Seems to me the fundamental flaw in reasoning that "the market" should decide things is that the market is solely about money - and as long as we put money above people we can never achieve our potential.
Even accepting the benefits of market capitalism do eventually flow to people, they are the privileged few, not the struggling many.
The "trickle down" theory is a myth, because money trickles up, not down; the rich grow fat on the sweat of the poor, not vice versa.
The almost-exponential widening of the rich-poor divide over the past generation shows that "globalisation" is about finding new ways to suck up more money into fewer hands.
They are now very few hands indeed. A recent study tracing financial linkages between some 37 million businesses found that at root 80 per cent of the world's entire wealth was controlled by 737 companies - with 147 owning half that.
Worse, a study of that study deduced just four of those companies effectively controlled the rest.
Why? Because they're ratings and indexing agencies - setting the benchmarks for credit and performance, deciding who is a risk and who isn't; which in turn decides who gets funds and at what price.
For the record, those four are: McGraw-Hill (owns Standard & Poors), Northwestern Mutual (Russell Investments), CME Group (Dow Jones), and Barclays Plc, the dominant world bond fund index; the classic trans-Atlantic clique.
So much for a "free" market, eh? Yep, another myth.
We play a part in this global tussle with the privatisation of public power utilities.
Now, our electricity generators have been gouging consumers for the past 20 years because National "reformed" the industry to work to a spot-price on-demand model.
This has resulted in most consumers being charged around 10 times the cost of the majority of generation: hydro, costing under 1c per kilowatt hour, is charged out at around 9c because that's what the most expensive fossil-fuel generation costs. They've been allowed to get away with this purely because 93 per cent of generation, and 95 per cent of retail, is public-owned; the extortionate profits (about $700 million a year) are actually a back-door tax, flowing into Government coffers.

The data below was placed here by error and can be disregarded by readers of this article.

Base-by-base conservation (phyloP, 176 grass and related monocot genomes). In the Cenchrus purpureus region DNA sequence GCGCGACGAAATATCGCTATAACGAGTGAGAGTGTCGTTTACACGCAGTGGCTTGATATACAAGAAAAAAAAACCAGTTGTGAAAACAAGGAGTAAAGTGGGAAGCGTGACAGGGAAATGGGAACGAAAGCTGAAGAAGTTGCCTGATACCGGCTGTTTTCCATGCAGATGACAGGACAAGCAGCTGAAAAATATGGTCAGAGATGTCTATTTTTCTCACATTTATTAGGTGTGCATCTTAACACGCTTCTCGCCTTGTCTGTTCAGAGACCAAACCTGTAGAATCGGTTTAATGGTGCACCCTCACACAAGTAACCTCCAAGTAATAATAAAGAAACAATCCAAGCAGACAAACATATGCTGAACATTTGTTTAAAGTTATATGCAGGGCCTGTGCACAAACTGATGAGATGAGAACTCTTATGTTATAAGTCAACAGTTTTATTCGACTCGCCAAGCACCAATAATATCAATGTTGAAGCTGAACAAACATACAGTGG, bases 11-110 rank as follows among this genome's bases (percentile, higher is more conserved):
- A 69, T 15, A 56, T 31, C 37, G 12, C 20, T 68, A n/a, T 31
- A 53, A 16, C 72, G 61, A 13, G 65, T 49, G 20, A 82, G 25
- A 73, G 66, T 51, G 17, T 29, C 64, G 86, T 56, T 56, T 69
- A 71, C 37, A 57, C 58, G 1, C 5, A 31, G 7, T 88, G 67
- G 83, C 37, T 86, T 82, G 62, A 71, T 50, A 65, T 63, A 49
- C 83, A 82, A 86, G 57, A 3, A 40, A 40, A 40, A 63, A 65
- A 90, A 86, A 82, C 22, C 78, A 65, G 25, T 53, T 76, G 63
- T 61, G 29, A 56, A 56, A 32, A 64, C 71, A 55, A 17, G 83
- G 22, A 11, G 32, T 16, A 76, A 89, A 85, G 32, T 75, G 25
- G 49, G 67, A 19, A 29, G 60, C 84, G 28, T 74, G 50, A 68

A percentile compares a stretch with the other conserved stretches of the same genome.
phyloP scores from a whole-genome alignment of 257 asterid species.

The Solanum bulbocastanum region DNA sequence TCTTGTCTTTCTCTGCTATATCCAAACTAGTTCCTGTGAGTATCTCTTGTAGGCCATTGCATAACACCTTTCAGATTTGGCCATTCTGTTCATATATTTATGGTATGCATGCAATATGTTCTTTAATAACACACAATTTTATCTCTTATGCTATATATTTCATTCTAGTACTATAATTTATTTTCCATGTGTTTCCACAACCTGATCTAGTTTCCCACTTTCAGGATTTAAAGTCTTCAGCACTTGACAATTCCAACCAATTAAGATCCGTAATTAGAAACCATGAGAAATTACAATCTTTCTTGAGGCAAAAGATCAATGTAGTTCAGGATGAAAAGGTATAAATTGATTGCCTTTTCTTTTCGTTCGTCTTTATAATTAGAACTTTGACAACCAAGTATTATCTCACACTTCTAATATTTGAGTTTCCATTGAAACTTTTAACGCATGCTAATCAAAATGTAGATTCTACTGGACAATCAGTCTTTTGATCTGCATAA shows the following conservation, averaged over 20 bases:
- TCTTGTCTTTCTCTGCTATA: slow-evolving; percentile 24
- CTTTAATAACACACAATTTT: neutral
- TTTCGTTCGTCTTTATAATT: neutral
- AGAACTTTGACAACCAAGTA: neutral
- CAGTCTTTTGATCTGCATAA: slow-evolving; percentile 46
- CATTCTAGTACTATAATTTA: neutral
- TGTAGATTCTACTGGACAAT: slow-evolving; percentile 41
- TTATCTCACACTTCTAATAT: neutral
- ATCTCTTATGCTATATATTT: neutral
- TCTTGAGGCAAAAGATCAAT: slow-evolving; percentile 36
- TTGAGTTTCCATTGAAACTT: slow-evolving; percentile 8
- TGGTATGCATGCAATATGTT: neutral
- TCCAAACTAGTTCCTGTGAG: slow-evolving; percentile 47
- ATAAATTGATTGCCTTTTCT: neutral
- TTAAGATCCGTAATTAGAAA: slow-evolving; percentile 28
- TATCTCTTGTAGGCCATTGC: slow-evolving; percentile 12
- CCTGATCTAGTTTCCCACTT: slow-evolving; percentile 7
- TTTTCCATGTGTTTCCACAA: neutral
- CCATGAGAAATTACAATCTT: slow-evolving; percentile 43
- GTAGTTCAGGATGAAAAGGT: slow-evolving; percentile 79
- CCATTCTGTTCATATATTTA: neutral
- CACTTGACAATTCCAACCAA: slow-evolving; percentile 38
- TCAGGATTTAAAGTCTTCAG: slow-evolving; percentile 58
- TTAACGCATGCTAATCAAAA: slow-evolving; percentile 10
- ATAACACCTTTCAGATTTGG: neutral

So ordinary citizens have gritted their teeth and excused it. Privatise the assets (and the resultant dividends) and that excuse disappears.
Which is why the Green-Labour joint initiative to establish a central buying agency to stop this rort is the best news for home-owners, and businesses, in two decades.
Simply, bulk electricity will be bought at cost, not at "market price", and then onsold to consumers for little more, saving an average household around $300 per year. The Greens want to go further and build-in a monthly allowance at lowest-cost.
Interestingly, apart from the Nats-in-drag outfits, this proposal has garnered widespread support - perhaps unsurprising given much of the developed world operates similar centralised models.
Moreover it should not result in any loss of value for New Zealand overall: yes, revenues may be down but with the assets sold they'd be halved anyway, and on the flip side $700 million released into the general economy can be spent on other things - like job creation.
So what if it devalues the companies? We don't want (or need) them sold.
One big positive is if Labour has realised "going green" is the only robust way forward; this linkage with the Greens could be the first of many. But best is that this policy puts people before profit. Which is, of course, how it should be.
That's the right of it.
Bruce Bisset is a freelance writer and poet.